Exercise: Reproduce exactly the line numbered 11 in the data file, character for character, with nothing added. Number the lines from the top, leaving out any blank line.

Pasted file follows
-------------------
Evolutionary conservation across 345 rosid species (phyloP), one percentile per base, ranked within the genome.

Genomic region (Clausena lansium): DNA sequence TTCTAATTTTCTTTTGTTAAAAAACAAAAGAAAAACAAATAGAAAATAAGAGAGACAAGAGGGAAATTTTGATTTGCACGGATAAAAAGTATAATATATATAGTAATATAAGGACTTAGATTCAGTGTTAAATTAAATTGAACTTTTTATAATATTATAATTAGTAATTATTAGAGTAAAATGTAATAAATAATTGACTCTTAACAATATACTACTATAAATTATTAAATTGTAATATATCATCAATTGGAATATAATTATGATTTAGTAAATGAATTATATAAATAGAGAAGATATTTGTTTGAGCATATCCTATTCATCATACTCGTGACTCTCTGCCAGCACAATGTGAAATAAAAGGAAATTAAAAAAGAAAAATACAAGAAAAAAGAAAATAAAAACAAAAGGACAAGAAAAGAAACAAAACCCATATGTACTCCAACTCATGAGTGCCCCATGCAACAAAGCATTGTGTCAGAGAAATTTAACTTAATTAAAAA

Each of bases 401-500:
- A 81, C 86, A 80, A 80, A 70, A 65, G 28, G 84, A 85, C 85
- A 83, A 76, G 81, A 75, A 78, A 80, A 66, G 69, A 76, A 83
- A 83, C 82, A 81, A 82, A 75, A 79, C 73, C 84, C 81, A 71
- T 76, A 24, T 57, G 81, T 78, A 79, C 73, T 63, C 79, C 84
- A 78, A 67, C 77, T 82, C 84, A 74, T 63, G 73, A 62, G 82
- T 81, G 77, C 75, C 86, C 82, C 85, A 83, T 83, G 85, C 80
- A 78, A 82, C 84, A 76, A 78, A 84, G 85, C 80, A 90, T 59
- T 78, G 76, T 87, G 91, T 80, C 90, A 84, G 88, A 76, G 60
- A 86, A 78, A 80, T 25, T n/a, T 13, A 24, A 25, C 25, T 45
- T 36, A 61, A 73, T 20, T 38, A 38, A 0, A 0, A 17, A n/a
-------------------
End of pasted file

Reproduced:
- T 78, G 76, T 87, G 91, T 80, C 90, A 84, G 88, A 76, G 60